Which do you trust: CNN, or Tass?

Eric Zuesse

On Tuesday July 25th, Russia’s official Tass News Agency bannered “Diplomat blasts US media reports on Russia’s alleged arms supplies to Taliban: The Russian Foreign Ministry spokeswoman says a misinformation campaign is underway in the US media.” Tass reported:

CNN has become a propaganda instrument in a US misinformation campaign about Russia’s alleged weapons supplies to the Taliban in Afghanistan, Russian Foreign Ministry Spokeswoman Maria Zakharova said on Tuesday.

Foreign Ministry slams accusations over Russia’s alleged support for Taliban as absurd

“We have repeatedly said that a misinformation campaign is underway in the US media alleging that Russia is supplying weapons to the Taliban in Afghanistan and so forth. CNN is a reliable propaganda instrument used by relevant American structures in this game,” she told the Govorit Moskva radio station commenting on CNN’s allegations that it has evidence proving arms supplies to the Taliban from Russia.

Earlier in the day, CNN’s headline had been “Videos suggest Russian government may be arming Taliban”, and their reporter in Kabul interviewed anti-Russian officials from the U.S. and Afghan governments. The printed news-report opens as follows (and I add boldfaces here, to highlight the questions that are behind CNN’s headline-word “suggest” — the possible dubiousness of those alleged sources and assertions):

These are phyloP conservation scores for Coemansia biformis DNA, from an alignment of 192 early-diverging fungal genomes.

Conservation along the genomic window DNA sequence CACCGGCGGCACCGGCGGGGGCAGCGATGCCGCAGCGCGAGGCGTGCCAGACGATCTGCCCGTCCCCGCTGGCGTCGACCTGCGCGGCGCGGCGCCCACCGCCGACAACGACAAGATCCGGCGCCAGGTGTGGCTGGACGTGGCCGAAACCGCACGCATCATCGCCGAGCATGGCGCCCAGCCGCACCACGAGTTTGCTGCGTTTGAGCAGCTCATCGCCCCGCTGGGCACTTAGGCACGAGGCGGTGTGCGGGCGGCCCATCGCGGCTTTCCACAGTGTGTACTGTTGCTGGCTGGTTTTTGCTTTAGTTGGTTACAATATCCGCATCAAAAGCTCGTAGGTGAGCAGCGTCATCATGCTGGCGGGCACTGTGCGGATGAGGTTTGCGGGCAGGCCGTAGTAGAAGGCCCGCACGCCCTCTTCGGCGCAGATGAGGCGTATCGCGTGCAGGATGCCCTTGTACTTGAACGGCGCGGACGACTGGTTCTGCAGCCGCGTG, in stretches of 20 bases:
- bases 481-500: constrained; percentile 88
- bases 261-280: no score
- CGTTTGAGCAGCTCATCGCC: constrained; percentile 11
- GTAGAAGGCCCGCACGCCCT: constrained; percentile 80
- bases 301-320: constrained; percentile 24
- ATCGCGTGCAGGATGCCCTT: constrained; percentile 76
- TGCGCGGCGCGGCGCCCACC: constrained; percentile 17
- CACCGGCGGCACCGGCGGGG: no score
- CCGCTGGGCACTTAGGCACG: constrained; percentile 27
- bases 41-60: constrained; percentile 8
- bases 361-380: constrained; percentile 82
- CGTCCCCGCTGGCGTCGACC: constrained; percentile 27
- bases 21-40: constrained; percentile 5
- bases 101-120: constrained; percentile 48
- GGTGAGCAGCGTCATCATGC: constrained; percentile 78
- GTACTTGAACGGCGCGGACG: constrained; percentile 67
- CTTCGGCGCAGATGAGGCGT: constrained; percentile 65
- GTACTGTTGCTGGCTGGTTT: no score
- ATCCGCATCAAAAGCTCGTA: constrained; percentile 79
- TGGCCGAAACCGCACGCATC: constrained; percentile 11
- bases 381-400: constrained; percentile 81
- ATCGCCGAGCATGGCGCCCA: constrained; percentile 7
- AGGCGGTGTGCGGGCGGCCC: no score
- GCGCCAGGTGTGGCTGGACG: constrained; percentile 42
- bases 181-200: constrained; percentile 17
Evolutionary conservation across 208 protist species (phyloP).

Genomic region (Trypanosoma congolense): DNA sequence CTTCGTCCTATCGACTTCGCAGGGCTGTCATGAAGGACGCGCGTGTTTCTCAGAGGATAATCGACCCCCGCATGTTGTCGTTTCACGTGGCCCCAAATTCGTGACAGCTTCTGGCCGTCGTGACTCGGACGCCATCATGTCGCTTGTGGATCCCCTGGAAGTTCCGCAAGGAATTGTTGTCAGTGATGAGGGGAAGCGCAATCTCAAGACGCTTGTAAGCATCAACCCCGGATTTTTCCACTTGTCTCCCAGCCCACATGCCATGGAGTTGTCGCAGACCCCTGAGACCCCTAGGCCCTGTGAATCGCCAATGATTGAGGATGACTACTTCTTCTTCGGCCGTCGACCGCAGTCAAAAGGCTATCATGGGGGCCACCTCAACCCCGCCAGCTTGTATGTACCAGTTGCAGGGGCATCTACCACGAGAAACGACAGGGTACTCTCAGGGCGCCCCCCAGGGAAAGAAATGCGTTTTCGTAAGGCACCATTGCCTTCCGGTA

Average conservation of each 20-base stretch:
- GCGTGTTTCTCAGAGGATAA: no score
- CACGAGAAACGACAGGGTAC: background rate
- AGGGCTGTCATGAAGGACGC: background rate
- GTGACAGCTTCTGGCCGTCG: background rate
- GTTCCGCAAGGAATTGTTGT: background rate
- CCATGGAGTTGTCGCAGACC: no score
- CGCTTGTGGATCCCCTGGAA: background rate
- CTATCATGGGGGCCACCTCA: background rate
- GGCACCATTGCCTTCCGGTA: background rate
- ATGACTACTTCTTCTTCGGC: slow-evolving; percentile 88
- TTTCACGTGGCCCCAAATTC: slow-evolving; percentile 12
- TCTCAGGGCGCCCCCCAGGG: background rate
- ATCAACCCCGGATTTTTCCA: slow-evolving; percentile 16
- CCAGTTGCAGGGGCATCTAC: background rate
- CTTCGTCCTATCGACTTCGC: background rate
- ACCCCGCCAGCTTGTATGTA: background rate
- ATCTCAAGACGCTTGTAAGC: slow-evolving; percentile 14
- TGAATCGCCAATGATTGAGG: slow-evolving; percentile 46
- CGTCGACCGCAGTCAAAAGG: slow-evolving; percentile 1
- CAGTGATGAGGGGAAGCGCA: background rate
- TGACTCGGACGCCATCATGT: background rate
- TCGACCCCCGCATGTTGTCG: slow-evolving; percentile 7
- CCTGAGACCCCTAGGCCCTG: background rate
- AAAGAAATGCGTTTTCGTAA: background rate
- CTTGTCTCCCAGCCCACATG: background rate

The Taliban have received improved weaponry in Afghanistan that appears to have been supplied by the Russian government, according to exclusive videos obtained by CNN, adding weight to accusations by Afghan and American officials that Moscow is arming their one-time foe in the war-torn country. US generals first suggested they were concerned the Russian government was seeking to arm the Afghan insurgents back in April, but images from the battlefield here corroborating these claims have been hard to come by.

CNN’s report continues:

Gen. Joseph Votel, chief of US Central Command, told a congressional committee in March he believed the Russians were seeking influence in Afghanistan.

I think it is fair to assume they may be providing some sort of support to (the Taliban) in terms of weapons or other things that may be there,” he said.

The CNN International video that automatically accompanies or comes on at this written online news-report, presents U.S. General John Nicholson (at 1:23 in that video) alleging some nation (but CNN International’s video of him speaking starts right after he has named the alleged country) is “arming belligerents” and that this “is not the best way forward to a peaceful reconciliation.” The CNN reporter then comes on and asks someone else about the alleged indications that Russia is arming the Taliban against the Afghan government and U.S. troops, “There’s no smoke without fire, is there?” The interviewee answers “Absolutely.”